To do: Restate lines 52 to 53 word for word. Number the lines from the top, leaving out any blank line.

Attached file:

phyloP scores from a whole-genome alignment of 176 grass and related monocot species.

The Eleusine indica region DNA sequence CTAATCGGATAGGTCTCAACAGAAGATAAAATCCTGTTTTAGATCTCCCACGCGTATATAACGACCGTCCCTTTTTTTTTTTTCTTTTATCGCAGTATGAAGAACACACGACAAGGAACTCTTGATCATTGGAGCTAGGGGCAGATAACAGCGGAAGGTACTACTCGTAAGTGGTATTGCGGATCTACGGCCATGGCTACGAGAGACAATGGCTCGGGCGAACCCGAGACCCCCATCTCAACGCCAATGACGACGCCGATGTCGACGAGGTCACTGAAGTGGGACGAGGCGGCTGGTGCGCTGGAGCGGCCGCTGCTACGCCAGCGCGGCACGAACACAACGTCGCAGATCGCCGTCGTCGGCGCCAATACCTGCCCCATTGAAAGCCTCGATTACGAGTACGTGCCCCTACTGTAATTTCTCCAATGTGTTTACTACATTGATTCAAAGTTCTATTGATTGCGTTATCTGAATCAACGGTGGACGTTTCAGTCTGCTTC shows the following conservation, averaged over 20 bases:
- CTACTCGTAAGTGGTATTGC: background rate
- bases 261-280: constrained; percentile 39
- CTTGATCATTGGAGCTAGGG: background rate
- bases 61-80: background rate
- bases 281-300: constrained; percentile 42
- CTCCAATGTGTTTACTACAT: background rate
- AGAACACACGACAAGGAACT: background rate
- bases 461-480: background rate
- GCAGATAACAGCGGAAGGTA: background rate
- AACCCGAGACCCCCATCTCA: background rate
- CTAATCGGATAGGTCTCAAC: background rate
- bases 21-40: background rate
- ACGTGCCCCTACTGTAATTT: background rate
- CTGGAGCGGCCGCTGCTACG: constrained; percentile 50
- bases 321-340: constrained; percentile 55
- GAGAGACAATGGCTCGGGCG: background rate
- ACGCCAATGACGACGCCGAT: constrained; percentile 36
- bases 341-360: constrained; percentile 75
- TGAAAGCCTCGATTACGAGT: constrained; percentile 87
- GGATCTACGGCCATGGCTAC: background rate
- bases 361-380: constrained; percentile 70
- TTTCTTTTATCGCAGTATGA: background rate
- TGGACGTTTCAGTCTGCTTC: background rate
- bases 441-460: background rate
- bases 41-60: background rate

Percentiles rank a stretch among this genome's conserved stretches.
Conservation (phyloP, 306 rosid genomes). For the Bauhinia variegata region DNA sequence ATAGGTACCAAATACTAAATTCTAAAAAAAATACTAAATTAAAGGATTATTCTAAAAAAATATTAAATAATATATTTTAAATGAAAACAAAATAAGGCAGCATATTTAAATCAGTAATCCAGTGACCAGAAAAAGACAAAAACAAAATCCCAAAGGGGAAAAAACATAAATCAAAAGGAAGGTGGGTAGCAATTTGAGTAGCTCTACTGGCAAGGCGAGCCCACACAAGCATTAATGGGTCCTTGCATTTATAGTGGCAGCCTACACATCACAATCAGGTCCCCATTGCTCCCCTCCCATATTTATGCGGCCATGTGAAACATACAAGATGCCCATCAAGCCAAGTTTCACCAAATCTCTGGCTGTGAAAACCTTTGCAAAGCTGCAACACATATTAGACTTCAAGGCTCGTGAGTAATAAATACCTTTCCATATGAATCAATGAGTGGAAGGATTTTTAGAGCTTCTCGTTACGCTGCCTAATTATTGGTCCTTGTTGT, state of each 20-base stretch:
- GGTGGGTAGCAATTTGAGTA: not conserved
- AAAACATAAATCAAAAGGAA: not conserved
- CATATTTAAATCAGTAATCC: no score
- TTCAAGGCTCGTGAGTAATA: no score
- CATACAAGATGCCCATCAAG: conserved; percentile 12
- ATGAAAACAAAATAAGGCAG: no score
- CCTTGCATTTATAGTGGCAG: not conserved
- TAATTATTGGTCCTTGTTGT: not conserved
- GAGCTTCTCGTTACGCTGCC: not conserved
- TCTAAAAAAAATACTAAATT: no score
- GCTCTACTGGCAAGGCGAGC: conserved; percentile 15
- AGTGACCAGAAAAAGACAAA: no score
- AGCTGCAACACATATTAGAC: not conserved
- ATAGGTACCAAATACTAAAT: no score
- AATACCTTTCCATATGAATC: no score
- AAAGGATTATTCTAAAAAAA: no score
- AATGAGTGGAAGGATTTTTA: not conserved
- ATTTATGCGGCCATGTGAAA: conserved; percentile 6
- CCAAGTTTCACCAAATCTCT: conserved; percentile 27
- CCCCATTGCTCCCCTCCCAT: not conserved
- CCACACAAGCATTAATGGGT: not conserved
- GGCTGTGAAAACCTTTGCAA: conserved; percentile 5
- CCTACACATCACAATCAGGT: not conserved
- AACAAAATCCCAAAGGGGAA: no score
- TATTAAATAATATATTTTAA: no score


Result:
- CCTACACATCACAATCAGGT: not conserved
- AACAAAATCCCAAAGGGGAA: no score